New Beginnings

BTfawn

I enjoyed my final turkey hunt of the season last week. This hunt, in the northern reaches of Wisconsin, is always one of my favorites. We hunt big woods country, far from farm fields and other hunters. The companionship is so great, and the experience so unique, that it makes the perfect cap to a spring season.

And perhaps even more remarkable…the sighting of this deer, first fawn of the season for me! I seem to stumble across a newborn somewhere during my spring wanderings, but until the Wisconsin hunt I had not been lucky. We spotted this days-old deer as we drove around a bend in a remote gravel road. The doe was standing at the road-edge, and as we approached, something small dropped to the ground beside her. I don't know if the doe gave a vocal command or the fawn just crouched instinctively, but once her newborn hit the dirt the doe trotted a short distance into the woods.

Even as we pulled alongside her (him?) the fawn remained motionless, not even blinking as we took a few quick photos. Her spotted coat was a perfect camo against the dappled sunlight slanting through the trees, and I could see her chest rise and fall as she breathed only through her nose. It is a sight I will never tire of.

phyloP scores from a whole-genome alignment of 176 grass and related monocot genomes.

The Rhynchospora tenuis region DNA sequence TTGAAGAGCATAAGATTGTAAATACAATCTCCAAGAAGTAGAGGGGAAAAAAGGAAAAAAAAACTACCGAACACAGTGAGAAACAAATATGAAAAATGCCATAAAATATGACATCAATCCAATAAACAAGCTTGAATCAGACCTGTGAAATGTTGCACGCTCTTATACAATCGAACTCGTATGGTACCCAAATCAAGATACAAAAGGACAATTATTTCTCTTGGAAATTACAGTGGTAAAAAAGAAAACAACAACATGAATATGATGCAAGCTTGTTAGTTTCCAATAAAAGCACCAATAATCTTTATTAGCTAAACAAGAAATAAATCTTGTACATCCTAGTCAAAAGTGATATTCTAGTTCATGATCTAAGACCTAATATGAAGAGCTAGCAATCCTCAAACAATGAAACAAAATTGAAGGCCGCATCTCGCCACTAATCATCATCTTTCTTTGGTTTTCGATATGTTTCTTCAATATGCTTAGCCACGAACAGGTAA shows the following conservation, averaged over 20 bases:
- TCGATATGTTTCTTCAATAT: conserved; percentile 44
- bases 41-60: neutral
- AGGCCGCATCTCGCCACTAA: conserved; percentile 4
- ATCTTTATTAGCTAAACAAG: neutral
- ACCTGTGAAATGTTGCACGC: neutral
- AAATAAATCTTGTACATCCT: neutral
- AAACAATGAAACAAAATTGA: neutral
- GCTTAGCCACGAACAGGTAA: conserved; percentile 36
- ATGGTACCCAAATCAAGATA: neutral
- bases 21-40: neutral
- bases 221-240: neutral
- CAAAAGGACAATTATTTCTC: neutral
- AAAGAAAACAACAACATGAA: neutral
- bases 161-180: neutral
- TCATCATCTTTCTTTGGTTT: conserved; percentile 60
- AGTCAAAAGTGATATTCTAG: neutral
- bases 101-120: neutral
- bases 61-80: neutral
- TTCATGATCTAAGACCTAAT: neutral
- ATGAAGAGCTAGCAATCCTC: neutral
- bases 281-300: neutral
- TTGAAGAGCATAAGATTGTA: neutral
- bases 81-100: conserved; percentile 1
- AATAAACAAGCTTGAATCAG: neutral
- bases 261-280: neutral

I have thought of that little deer often in the days since. She faces a difficult and uncertain future. Fawns are vulnerable in any clime, but in this area the predator load makes the ensuing weeks a truly high-risk period. Black bear and timber wolf populations are as dense as anywhere in North American; toss in the odd bobcat or fisher and life becomes even more complicated for a wobbly-legged creature.

I consider myself a pragmatist when it comes to Nature; I know predators have to eat because I am one. But I can't help but cross my fingers for this little deer that reminded me of the miracle of new beginnings.